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VCU Massey’s Cellular Immunotherapies and Transplant Program expands with new clinic space

The move provides an opportunity to expand program’s potential for researching new treatments for patients with complex needs.

waiting room with chairs outside at the clinic The Cellular Immunotherapies and Transplant Program's clinic is now located on the ground floor of VCU Medical Center's North Hospital. (VCU Massey Cancer Center)

By Annie Harris

The outpatient clinic for the Cellular Immunotherapies and Transplant Program at VCU Massey Cancer Center has moved to a new, larger space on the ground floor of VCU Medical Center’s North Hospital, accommodating the growth of the program’s capabilities for stem cell and bone marrow transplantation, as well as its expansion in cutting-edge clinical trials.

The clinic offers patients a multidisciplinary team of specialists to address the complications that may arise after transplant and cell therapy, enabling better-coordinated, convenient care. The available specialties include pulmonology, endocrinology, cardio-oncology and nephrology. The program’s inpatient facility will remain on the 10th floor of North Hospital.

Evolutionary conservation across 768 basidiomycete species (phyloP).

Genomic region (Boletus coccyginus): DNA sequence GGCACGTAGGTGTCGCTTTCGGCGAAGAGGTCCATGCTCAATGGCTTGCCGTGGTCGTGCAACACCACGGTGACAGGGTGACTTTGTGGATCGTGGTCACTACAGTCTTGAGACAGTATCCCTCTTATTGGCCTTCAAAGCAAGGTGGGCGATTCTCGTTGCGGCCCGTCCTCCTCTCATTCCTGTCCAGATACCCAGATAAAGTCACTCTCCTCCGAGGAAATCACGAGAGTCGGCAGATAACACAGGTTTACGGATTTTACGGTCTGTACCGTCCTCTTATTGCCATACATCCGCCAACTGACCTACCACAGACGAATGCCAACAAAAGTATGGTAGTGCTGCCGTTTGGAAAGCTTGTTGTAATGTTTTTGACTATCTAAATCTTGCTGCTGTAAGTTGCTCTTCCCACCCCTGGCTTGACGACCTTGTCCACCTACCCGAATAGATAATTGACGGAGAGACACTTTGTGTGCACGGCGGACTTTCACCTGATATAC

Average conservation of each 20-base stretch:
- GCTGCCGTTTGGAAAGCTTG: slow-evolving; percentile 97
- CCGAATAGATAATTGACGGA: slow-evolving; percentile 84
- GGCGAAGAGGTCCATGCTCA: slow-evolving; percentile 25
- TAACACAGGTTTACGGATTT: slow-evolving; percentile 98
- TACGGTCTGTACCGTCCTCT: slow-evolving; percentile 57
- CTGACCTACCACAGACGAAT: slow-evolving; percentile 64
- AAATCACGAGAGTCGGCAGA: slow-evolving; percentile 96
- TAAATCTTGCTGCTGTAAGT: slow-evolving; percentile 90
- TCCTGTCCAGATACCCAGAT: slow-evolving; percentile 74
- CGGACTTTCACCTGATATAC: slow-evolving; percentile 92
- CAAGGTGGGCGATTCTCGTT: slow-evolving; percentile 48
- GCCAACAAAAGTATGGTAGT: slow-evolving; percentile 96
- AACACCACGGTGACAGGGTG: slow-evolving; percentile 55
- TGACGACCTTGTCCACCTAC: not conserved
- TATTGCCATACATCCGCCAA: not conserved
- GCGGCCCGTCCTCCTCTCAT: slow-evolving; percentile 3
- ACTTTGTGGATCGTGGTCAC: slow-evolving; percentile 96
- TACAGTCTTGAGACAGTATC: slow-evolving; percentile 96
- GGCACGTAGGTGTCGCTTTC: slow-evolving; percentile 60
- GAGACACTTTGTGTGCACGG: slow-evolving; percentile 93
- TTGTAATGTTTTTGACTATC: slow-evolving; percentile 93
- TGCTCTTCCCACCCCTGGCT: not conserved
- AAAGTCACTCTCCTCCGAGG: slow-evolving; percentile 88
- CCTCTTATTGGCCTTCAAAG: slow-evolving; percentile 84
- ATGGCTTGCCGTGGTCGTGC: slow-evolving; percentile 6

“This move is a huge opportunity to continue to expand our program’s potential for delivering excellent care to patients with complex needs,” said John McCarty, M.D., director of the Cellular Immunotherapies and Transplant Program and a professor in Virginia Commonwealth University’s Department of Internal Medicine. “The added space will allow us to support additional high-quality research into new therapies and approaches for management of complications for immunocompromised patients being treated for cancer.”

The program was the first in Virginia to be certified to offer CAR T-cell therapy, proven very effective in treating advanced blood cancers in both children and adults. Massey has numerous clinical trials in progress testing additional novel immunotherapies and improved transplantation techniques.

The Cellular Immunotherapies and Transplant Program has been recognized for its commitment to equitable patient access and exceptional care. In early 2022, the program received one of the highest scores awarded for diversity in transplant patients after a site visit from the National Marrow Donor Program (NMDP). The NMDP operates the Be the Match® Registry and implements standards that maintain and ensure high-quality care for bone marrow donors and transplant patients.

“Cellular immunotherapy is the future of cancer treatment, and an important tool in our current multi-modal approach to treating individuals with cancer,” said McCarty. “We have seen incredible, practice-changing therapies emerge over the past decades, with more on the horizon. I’m excited for this new period of growth for our program.”

A version of this story was originally published on the VCU Massey Cancer Center News Center.

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